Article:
BERLIN, March 6 Emirates airline said its
alliance with Australia's Qantas was working and had
helped the Gulf carrier to improve yields, after some analysts
questioned the benefits of the partnership.
Qantas is reducing its workforce by 15 percent, slashing
spending and selling gas-guzzling older planes after stiff
competition at home and overseas pushed the Australian flag
carrier deep into the red in the first half.
The loss in Qantas's international division was greater than
analysts had anticipated, raising concern that the alliance it
signed last year with Emirates was not yet paying off.
"For Emirates, it's working. We are satisfied with this
deal," Emirates Chief Commercial Officer Thierry Antinori told
reporters on the sidelines of the ITB Berlin tourism fair.
He declined to comment on the financial troubles at Qantas
but said that, for Emirates, the partnership has increased the
number of passengers flying business class, helping to more than
offset pressure on yields in economy class as rivals increase
Under the alliance, the companies share some revenue, Qantas
has moved its European operations base from Singapore to Dubai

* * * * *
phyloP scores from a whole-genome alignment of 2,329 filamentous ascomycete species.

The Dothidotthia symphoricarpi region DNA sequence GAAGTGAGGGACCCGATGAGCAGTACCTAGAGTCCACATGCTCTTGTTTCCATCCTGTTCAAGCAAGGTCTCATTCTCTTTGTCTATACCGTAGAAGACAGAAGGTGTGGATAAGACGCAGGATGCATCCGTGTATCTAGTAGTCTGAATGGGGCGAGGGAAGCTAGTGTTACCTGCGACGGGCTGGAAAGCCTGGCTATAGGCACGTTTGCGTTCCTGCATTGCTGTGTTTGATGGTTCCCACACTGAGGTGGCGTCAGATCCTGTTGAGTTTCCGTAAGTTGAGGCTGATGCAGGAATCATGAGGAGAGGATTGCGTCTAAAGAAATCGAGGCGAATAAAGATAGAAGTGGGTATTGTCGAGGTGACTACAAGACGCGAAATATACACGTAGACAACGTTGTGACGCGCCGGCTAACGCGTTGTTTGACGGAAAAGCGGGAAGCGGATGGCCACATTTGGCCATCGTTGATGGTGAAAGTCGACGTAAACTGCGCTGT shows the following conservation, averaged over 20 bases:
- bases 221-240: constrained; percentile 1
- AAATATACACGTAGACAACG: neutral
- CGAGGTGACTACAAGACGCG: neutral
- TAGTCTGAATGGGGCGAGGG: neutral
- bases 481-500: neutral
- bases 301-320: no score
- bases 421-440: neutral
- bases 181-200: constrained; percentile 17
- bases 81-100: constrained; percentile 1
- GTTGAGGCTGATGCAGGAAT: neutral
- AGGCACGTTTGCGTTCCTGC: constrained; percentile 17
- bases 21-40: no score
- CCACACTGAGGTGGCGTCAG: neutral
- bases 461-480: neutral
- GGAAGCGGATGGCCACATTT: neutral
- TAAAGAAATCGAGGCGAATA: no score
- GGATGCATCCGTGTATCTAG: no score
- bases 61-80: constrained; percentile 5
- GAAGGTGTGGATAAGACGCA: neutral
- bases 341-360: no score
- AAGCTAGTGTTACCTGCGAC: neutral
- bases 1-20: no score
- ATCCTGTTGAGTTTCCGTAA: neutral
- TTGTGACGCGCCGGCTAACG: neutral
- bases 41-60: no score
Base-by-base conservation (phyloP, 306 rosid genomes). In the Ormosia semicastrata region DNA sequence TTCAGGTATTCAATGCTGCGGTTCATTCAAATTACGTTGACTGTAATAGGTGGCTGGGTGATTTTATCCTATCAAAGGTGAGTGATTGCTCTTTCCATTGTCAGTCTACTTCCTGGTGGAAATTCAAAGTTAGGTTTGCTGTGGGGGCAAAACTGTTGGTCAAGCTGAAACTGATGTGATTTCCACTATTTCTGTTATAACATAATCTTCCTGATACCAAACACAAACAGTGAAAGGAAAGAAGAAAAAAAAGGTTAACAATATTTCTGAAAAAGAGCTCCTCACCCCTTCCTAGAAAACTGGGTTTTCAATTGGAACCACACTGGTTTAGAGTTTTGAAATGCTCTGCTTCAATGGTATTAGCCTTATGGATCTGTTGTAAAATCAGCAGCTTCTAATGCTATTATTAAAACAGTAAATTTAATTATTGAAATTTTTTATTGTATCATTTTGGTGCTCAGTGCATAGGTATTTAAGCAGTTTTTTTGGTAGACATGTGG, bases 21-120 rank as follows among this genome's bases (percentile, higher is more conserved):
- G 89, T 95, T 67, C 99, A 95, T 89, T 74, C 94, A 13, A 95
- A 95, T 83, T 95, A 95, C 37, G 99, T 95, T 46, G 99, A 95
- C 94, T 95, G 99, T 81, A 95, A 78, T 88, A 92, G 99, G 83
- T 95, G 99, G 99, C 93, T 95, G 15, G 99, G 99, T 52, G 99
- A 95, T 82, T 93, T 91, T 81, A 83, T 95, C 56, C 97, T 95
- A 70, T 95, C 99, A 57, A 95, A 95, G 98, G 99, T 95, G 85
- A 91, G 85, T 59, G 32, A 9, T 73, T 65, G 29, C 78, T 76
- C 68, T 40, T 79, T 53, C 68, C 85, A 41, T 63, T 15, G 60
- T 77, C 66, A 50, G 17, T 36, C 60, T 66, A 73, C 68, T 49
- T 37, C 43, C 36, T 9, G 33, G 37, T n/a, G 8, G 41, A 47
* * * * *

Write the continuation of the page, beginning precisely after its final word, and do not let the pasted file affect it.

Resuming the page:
and Emirates is letting Qantas share its new terminal, which was
for the exclusive use of its Airbus A380.
Antinori said Emirates had no intention of entering into a
traditional network-sharing airline alliance, like rival Qatar
Airways, which last year joined OneWorld. Antinori said it would
require too much time and effort.
He said Emirates would suffer an unspecified dip in revenue
from the temporary grounding of 20 aircraft, or around 10
percent of its fleet, for 80 days from May 1 due to the planned
closure of a runway at Dubai International airport.
The grounding will include all of the airline's Airbus
A340-500s, which will also be phased out entirely during the
next 12 months, Antinori said. It will also include many of the
company's Airbus A330s and a few of its Boeing 777s.